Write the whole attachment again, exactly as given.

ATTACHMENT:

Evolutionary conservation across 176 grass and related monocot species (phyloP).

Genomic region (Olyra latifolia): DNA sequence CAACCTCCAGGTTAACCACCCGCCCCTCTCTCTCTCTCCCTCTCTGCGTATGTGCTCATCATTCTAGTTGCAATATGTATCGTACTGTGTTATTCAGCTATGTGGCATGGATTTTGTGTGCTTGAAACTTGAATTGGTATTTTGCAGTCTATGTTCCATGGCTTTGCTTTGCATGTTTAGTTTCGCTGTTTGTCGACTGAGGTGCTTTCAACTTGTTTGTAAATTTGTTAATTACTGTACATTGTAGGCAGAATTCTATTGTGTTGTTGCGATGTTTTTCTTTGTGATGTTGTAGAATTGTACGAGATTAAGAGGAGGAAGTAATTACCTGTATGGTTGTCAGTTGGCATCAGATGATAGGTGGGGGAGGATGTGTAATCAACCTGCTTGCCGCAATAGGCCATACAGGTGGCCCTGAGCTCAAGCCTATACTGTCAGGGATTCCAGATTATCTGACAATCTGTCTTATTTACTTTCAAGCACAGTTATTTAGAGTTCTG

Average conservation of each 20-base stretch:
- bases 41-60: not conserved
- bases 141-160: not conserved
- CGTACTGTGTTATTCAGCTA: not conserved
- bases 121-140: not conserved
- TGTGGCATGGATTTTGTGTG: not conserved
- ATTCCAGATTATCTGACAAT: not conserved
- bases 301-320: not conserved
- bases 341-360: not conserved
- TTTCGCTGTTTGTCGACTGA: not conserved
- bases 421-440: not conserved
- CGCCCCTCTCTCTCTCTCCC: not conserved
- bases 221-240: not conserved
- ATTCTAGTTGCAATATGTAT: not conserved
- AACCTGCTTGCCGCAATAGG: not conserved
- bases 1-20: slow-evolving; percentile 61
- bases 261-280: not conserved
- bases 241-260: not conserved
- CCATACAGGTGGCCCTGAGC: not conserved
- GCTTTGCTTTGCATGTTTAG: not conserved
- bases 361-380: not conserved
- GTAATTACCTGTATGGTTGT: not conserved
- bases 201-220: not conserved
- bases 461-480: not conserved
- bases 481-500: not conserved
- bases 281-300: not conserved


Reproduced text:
Evolutionary conservation across 176 grass and related monocot species (phyloP).

Genomic region (Olyra latifolia): DNA sequence CAACCTCCAGGTTAACCACCCGCCCCTCTCTCTCTCTCCCTCTCTGCGTATGTGCTCATCATTCTAGTTGCAATATGTATCGTACTGTGTTATTCAGCTATGTGGCATGGATTTTGTGTGCTTGAAACTTGAATTGGTATTTTGCAGTCTATGTTCCATGGCTTTGCTTTGCATGTTTAGTTTCGCTGTTTGTCGACTGAGGTGCTTTCAACTTGTTTGTAAATTTGTTAATTACTGTACATTGTAGGCAGAATTCTATTGTGTTGTTGCGATGTTTTTCTTTGTGATGTTGTAGAATTGTACGAGATTAAGAGGAGGAAGTAATTACCTGTATGGTTGTCAGTTGGCATCAGATGATAGGTGGGGGAGGATGTGTAATCAACCTGCTTGCCGCAATAGGCCATACAGGTGGCCCTGAGCTCAAGCCTATACTGTCAGGGATTCCAGATTATCTGACAATCTGTCTTATTTACTTTCAAGCACAGTTATTTAGAGTTCTG

Average conservation of each 20-base stretch:
- bases 41-60: not conserved
- bases 141-160: not conserved
- CGTACTGTGTTATTCAGCTA: not conserved
- bases 121-140: not conserved
- TGTGGCATGGATTTTGTGTG: not conserved
- ATTCCAGATTATCTGACAAT: not conserved
- bases 301-320: not conserved
- bases 341-360: not conserved
- TTTCGCTGTTTGTCGACTGA: not conserved
- bases 421-440: not conserved
- CGCCCCTCTCTCTCTCTCCC: not conserved
- bases 221-240: not conserved
- ATTCTAGTTGCAATATGTAT: not conserved
- AACCTGCTTGCCGCAATAGG: not conserved
- bases 1-20: slow-evolving; percentile 61
- bases 261-280: not conserved
- bases 241-260: not conserved
- CCATACAGGTGGCCCTGAGC: not conserved
- GCTTTGCTTTGCATGTTTAG: not conserved
- bases 361-380: not conserved
- GTAATTACCTGTATGGTTGT: not conserved
- bases 201-220: not conserved
- bases 461-480: not conserved
- bases 481-500: not conserved
- bases 281-300: not conserved